I’m Casting My Vote For Cement Tiles (and their lookalikes)

First we had slick granite, then tumbled and honed travertine, then the ubiquitous white subway, and it seems like the latest tile trend to be taking hold are printed cement (also called encaustic) tiles.


You might think, cement, huh, so it’s cheap? Uh, well no it’s not. So then you think, oh it must be super resilient, uh, well it’s not really that either, actually if not sealed properly, they can stain and the pattern can be worn off the surface. So, ok, well then it must look great, and the answer to that is yes, yes, it does.  And if the price and durability issues are too much, then there are other options to get the cement look in a porcelain or ceramic variety.
Certainly cement tiles must be used dubiously, or else they may either look dated or their bold patterns could be too much for your space. Here are a few great cement tiles as well as a few great imposters.



  1. Pencil Salon Tile
  2. Liria Negro Encaustic  Cement Tile
  3. Cle Tile Cabin Quilt
  4. Ikat C Washed Denim
  5. Tugboat Four-Color Cement Tile
  6. Malmo Zebra Native by Commune



  1.  Faenza Azul 13 in. x 13 in. Ceramic Floor and Wall Tile
  2. Villa Lagoon Tile for Zazzle Ceramic
  3. Tile Bar Instinct Karioca Ceramic
  4. Merola Tile Twenties Vertex Ceramic
  5. SomerTile 9.5×9.5-inch Vendimia Kubic Porcelain
  6. SomerTile 17.75×17.75-inch Royals Flatlands Ceramic

Wondering how to best use cement tiles and their imposters?  Here’s some gorgeous rooms that have leveraged the encaustic excellence.

This black and white bathroom by Byrd Design is so bright and that tile, those shower doors, that tub!



















If you’re afraid to take the full-on plunge with a whole floor of cement, how about a charming fireplace hearth?  This little slice of perfection is by House of Jade.




















Can you imagine how boring this kitchen would be with regular ‘ol white subway?  This cement tile backsplash adds just the right amount of personality.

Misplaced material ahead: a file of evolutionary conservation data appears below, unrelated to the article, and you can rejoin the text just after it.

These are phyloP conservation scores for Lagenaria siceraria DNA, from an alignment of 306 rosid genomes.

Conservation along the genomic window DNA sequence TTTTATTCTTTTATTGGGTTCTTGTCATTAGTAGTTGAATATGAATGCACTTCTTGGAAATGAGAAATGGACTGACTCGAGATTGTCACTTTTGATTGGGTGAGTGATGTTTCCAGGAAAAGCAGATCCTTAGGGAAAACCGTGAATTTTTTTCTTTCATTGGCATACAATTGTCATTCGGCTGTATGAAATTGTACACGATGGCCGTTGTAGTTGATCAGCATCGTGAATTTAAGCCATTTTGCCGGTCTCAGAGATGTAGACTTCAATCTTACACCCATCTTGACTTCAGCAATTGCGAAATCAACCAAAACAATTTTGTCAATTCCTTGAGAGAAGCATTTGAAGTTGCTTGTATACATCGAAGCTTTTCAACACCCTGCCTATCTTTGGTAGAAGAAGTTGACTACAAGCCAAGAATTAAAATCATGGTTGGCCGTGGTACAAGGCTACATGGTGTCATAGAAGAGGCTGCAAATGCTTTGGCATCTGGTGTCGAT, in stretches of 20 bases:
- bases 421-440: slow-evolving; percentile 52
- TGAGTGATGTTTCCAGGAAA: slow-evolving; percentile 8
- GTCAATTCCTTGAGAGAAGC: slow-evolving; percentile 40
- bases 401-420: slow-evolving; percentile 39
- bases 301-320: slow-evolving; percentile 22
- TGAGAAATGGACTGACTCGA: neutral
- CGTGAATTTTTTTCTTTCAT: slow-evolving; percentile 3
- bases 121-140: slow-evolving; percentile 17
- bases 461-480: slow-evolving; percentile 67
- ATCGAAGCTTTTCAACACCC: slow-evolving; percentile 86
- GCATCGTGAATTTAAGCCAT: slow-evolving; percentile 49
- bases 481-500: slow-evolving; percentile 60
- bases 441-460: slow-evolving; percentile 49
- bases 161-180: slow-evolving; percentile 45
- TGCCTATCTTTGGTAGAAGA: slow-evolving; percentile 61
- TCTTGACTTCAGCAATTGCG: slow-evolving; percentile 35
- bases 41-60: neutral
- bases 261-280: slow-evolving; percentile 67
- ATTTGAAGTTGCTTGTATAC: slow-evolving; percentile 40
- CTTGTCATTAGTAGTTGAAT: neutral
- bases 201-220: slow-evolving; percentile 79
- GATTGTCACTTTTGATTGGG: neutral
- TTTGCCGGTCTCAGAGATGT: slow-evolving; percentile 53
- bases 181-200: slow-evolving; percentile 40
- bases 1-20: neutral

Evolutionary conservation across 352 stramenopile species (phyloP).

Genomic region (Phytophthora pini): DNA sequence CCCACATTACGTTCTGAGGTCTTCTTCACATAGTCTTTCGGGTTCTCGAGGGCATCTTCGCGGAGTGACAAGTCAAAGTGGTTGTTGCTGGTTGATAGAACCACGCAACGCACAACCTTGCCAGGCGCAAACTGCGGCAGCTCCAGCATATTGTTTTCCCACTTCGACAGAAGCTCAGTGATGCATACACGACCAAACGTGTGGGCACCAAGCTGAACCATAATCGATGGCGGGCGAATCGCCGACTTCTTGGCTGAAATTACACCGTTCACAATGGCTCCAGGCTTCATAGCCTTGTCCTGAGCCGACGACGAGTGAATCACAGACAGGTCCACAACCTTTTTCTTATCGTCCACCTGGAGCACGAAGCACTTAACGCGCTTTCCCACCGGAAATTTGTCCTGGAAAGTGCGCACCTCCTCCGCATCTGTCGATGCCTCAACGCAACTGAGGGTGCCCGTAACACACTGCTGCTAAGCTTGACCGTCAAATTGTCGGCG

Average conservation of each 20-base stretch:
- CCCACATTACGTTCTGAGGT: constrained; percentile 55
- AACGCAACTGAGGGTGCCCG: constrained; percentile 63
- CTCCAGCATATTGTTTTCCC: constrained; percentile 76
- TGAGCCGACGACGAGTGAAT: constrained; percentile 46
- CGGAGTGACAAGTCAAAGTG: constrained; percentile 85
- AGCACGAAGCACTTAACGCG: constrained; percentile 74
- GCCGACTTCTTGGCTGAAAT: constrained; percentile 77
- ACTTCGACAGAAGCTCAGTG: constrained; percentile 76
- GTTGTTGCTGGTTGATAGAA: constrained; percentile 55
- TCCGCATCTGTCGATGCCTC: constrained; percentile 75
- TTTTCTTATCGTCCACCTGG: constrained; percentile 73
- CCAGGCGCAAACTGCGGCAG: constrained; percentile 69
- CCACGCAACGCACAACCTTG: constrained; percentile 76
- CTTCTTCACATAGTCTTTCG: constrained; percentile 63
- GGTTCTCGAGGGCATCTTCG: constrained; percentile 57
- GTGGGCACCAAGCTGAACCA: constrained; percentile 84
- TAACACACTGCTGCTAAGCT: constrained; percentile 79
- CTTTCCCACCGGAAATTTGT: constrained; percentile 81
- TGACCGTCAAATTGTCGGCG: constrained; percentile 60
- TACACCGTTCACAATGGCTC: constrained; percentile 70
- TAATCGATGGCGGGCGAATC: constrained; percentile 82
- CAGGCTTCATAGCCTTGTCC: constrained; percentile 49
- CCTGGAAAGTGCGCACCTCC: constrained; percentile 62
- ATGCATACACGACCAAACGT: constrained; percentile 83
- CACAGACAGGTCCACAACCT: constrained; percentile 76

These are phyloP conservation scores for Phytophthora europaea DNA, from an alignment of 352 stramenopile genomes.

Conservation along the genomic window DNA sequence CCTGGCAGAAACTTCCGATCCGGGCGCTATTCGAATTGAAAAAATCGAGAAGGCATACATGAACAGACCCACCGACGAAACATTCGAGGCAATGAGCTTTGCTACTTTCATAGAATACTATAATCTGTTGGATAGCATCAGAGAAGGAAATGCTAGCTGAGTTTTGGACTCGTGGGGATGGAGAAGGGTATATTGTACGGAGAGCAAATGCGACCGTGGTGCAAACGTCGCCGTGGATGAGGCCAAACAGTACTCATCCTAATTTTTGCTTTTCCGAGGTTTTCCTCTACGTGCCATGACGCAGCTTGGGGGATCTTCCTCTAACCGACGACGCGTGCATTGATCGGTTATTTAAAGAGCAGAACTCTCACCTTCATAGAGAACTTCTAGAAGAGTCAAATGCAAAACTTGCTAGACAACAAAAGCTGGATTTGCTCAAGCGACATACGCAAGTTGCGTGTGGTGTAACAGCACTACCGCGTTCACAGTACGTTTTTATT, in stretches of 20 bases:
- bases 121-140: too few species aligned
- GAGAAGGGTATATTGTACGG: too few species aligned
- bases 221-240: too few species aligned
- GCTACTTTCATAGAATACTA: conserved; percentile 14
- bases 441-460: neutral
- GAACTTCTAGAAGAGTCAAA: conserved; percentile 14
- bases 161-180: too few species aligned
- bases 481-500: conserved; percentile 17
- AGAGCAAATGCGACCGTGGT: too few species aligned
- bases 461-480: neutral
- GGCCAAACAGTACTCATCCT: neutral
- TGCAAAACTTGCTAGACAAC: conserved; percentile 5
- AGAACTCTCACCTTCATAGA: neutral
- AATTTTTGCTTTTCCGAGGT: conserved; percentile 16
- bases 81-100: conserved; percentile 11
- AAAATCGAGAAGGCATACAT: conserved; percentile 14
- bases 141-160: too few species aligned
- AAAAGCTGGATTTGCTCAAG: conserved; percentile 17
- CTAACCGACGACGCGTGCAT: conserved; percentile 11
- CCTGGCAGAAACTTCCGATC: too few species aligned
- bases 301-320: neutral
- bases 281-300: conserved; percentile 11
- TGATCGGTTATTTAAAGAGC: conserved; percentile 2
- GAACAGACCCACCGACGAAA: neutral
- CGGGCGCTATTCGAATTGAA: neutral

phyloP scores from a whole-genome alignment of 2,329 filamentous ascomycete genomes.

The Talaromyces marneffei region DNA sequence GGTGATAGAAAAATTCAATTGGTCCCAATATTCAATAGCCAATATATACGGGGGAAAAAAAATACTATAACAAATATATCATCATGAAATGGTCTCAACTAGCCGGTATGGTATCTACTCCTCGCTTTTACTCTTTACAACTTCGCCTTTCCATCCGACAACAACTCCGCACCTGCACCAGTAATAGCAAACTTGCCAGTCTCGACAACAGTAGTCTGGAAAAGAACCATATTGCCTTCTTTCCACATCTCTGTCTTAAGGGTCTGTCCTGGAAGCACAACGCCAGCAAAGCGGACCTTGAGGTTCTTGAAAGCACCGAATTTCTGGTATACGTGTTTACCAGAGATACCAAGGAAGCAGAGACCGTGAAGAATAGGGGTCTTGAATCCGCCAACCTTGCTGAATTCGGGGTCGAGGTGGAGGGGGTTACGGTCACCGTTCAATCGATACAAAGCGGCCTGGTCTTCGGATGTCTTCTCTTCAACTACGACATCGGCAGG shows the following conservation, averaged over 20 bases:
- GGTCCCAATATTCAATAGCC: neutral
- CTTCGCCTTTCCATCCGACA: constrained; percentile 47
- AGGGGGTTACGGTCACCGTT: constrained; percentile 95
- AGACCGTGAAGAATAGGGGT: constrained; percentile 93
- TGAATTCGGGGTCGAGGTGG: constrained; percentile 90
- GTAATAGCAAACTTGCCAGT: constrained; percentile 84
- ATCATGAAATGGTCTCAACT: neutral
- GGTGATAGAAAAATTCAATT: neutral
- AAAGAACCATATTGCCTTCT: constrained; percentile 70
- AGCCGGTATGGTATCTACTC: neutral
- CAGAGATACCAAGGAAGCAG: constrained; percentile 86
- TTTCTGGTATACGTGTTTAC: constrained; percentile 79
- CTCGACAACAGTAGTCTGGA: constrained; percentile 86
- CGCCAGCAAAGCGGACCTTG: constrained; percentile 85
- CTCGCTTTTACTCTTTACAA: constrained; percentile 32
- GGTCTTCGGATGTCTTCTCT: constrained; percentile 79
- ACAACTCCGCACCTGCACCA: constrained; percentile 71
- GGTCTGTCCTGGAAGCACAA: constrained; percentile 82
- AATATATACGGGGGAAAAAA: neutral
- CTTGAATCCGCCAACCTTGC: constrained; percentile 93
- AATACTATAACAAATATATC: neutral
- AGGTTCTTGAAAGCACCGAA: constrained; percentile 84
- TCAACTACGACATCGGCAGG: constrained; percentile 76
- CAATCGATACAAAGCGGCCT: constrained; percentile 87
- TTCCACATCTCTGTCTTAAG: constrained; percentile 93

The peek of pattern on the risers of each of these stairs draws your eye upward and adds a ton of interest to this residence featured on the website for Grenada Tile.

















Are you bold, daring?  Then go all-in for a eyecatching look like this one by Wit and Delight



Going Grey

This post could be about the slow transformation of my hair and how I spend five minutes every night plucking those greys from my scalp. (Yes, I’m aware it’s a no-no to do that.  I keep promising to stop…. I will… maybe…. when I’m bald.)  Anyway, thankfully, I’d much rather discuss the grey floor trend.  I went floor shopping yesterday with a friend and client.  She ultimately decided on a smooth medium grey hickory engineered wood.  It’s gorgeous.  It’s a great choice for her home in a neighborhood of classic brick ramblers.  It will hold up well to pets.  It will be a solid backdrop for her classic coastal inspired design, but will still be able to pull off other looks if she decides to change the décor down the road.

Grey made a serious comeback in interiors a few years ago and it’s meandering its way through our homes.  It began with the light grey or, even better, greige wall paint and morphed into grey-washed furniture a la Restoration Hardware, then grey creeped onto kitchen cabinets and now it has puddled on the floors.  That may sound negative; it’s not.  I like grey.  The floors in my own beach cottage are grey.  However, this color can be tough to find exactly what you want and more importantly to decide if it’s something you’re going to love forever.  Here are a few examples of some rooms where the grey floors did exactly what they were supposed to, be the backdrop for spectacular design.

This first one happens to be an engineered wide wood plank called Braided River Driftwood Oak by The Reclaimed Flooring Co.











These in a design by Fiorella Design are Antique White by DuChateau Floors.  This is a less grey take on grey, if that makes sense, as a lot of the wood’s natural light brown color still comes through.










If going for a super durable option, this floor is tile that looks like wood, and it’s very affordable.  This is Oceanside Oak Grey HD Porcelain.  available at Lumber Liquidators.

P.S. Flooring stores, we know you want to highlight those gorgeous floors but it’s okay to put an area rug in the styling of the photos.  It’s what people actually will do (or should do) when they put the product in their home.










Most people when they think of vinyl they think, ew, that stuff that was rolled out by the miles in every kitchen and bath between 1965 and 2000?  Nope, this is not granny’s vinyl.  The new Luxury Vinyl Planks look like wood and wear better especially in very harsh environments like beach homes and commercial applications.  This is Bali by Beaulieu America in a dining and kitchen space I designed two years ago.














Now if you have a boatload of cash sitting around or really just want one splurge item, you can go with the real deal – reclaimed barnwood.  These beauties are Continental Oak by Ebony and Co.









Those of us with the smallest of budgets probably have the most options in laminates because there are a ton of grey laminates out there.  DIYers can pick up the Pergo Vintage Pewter Oak, which is a dark woodsy grey, at Home Depot.